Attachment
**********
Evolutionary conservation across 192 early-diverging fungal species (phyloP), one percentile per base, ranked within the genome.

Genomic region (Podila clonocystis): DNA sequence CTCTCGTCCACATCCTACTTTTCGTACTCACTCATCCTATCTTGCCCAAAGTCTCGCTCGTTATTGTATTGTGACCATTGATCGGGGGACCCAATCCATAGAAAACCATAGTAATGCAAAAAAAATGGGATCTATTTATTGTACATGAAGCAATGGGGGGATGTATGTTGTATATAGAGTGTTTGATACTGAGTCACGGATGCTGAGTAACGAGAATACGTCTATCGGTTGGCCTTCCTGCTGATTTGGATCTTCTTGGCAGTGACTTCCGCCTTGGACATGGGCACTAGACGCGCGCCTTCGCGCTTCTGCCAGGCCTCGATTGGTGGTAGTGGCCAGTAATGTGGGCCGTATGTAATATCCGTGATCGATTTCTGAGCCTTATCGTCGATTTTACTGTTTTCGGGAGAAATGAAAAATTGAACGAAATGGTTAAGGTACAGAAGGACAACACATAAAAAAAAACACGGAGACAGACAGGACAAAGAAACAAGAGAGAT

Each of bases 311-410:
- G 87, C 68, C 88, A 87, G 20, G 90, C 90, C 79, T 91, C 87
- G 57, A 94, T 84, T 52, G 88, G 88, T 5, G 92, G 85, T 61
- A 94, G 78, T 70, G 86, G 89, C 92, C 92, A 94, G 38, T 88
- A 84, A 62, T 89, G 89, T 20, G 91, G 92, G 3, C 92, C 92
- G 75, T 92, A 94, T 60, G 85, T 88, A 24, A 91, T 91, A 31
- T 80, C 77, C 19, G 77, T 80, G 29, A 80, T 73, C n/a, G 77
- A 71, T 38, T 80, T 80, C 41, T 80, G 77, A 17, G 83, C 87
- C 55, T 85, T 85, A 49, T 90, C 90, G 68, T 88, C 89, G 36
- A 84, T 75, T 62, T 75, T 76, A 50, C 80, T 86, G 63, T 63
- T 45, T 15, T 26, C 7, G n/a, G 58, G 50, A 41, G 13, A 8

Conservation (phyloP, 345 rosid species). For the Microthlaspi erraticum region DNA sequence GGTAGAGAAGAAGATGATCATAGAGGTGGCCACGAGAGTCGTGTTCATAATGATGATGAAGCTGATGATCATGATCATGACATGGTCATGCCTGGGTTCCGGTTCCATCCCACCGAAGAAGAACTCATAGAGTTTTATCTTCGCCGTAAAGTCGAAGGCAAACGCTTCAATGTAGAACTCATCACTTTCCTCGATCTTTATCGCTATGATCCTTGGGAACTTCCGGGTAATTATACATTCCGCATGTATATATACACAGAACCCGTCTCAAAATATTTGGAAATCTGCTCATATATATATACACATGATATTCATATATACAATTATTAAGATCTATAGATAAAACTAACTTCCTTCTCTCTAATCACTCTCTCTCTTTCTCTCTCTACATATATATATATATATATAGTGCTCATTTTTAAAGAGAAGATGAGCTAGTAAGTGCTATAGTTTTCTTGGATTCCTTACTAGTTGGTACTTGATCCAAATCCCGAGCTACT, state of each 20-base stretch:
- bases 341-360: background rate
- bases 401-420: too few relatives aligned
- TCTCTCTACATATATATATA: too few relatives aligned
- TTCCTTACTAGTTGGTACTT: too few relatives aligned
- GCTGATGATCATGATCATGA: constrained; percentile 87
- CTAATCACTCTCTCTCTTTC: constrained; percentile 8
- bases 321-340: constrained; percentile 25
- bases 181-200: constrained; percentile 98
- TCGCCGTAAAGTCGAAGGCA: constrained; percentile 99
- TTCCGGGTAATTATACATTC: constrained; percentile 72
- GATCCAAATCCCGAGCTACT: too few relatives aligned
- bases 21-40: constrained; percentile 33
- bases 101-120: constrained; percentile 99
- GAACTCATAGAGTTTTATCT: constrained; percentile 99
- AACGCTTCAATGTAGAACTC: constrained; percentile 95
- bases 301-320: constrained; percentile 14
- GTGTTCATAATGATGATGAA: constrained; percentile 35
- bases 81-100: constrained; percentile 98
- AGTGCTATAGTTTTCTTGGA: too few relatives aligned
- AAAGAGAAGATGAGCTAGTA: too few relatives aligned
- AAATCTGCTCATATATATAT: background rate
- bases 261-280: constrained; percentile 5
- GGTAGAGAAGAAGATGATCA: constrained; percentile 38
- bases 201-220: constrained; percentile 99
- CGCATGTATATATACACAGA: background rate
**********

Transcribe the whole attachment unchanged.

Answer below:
Evolutionary conservation across 192 early-diverging fungal species (phyloP), one percentile per base, ranked within the genome.

Genomic region (Podila clonocystis): DNA sequence CTCTCGTCCACATCCTACTTTTCGTACTCACTCATCCTATCTTGCCCAAAGTCTCGCTCGTTATTGTATTGTGACCATTGATCGGGGGACCCAATCCATAGAAAACCATAGTAATGCAAAAAAAATGGGATCTATTTATTGTACATGAAGCAATGGGGGGATGTATGTTGTATATAGAGTGTTTGATACTGAGTCACGGATGCTGAGTAACGAGAATACGTCTATCGGTTGGCCTTCCTGCTGATTTGGATCTTCTTGGCAGTGACTTCCGCCTTGGACATGGGCACTAGACGCGCGCCTTCGCGCTTCTGCCAGGCCTCGATTGGTGGTAGTGGCCAGTAATGTGGGCCGTATGTAATATCCGTGATCGATTTCTGAGCCTTATCGTCGATTTTACTGTTTTCGGGAGAAATGAAAAATTGAACGAAATGGTTAAGGTACAGAAGGACAACACATAAAAAAAAACACGGAGACAGACAGGACAAAGAAACAAGAGAGAT

Each of bases 311-410:
- G 87, C 68, C 88, A 87, G 20, G 90, C 90, C 79, T 91, C 87
- G 57, A 94, T 84, T 52, G 88, G 88, T 5, G 92, G 85, T 61
- A 94, G 78, T 70, G 86, G 89, C 92, C 92, A 94, G 38, T 88
- A 84, A 62, T 89, G 89, T 20, G 91, G 92, G 3, C 92, C 92
- G 75, T 92, A 94, T 60, G 85, T 88, A 24, A 91, T 91, A 31
- T 80, C 77, C 19, G 77, T 80, G 29, A 80, T 73, C n/a, G 77
- A 71, T 38, T 80, T 80, C 41, T 80, G 77, A 17, G 83, C 87
- C 55, T 85, T 85, A 49, T 90, C 90, G 68, T 88, C 89, G 36
- A 84, T 75, T 62, T 75, T 76, A 50, C 80, T 86, G 63, T 63
- T 45, T 15, T 26, C 7, G n/a, G 58, G 50, A 41, G 13, A 8

Conservation (phyloP, 345 rosid species). For the Microthlaspi erraticum region DNA sequence GGTAGAGAAGAAGATGATCATAGAGGTGGCCACGAGAGTCGTGTTCATAATGATGATGAAGCTGATGATCATGATCATGACATGGTCATGCCTGGGTTCCGGTTCCATCCCACCGAAGAAGAACTCATAGAGTTTTATCTTCGCCGTAAAGTCGAAGGCAAACGCTTCAATGTAGAACTCATCACTTTCCTCGATCTTTATCGCTATGATCCTTGGGAACTTCCGGGTAATTATACATTCCGCATGTATATATACACAGAACCCGTCTCAAAATATTTGGAAATCTGCTCATATATATATACACATGATATTCATATATACAATTATTAAGATCTATAGATAAAACTAACTTCCTTCTCTCTAATCACTCTCTCTCTTTCTCTCTCTACATATATATATATATATATAGTGCTCATTTTTAAAGAGAAGATGAGCTAGTAAGTGCTATAGTTTTCTTGGATTCCTTACTAGTTGGTACTTGATCCAAATCCCGAGCTACT, state of each 20-base stretch:
- bases 341-360: background rate
- bases 401-420: too few relatives aligned
- TCTCTCTACATATATATATA: too few relatives aligned
- TTCCTTACTAGTTGGTACTT: too few relatives aligned
- GCTGATGATCATGATCATGA: constrained; percentile 87
- CTAATCACTCTCTCTCTTTC: constrained; percentile 8
- bases 321-340: constrained; percentile 25
- bases 181-200: constrained; percentile 98
- TCGCCGTAAAGTCGAAGGCA: constrained; percentile 99
- TTCCGGGTAATTATACATTC: constrained; percentile 72
- GATCCAAATCCCGAGCTACT: too few relatives aligned
- bases 21-40: constrained; percentile 33
- bases 101-120: constrained; percentile 99
- GAACTCATAGAGTTTTATCT: constrained; percentile 99
- AACGCTTCAATGTAGAACTC: constrained; percentile 95
- bases 301-320: constrained; percentile 14
- GTGTTCATAATGATGATGAA: constrained; percentile 35
- bases 81-100: constrained; percentile 98
- AGTGCTATAGTTTTCTTGGA: too few relatives aligned
- AAAGAGAAGATGAGCTAGTA: too few relatives aligned
- AAATCTGCTCATATATATAT: background rate
- bases 261-280: constrained; percentile 5
- GGTAGAGAAGAAGATGATCA: constrained; percentile 38
- bases 201-220: constrained; percentile 99
- CGCATGTATATATACACAGA: background rate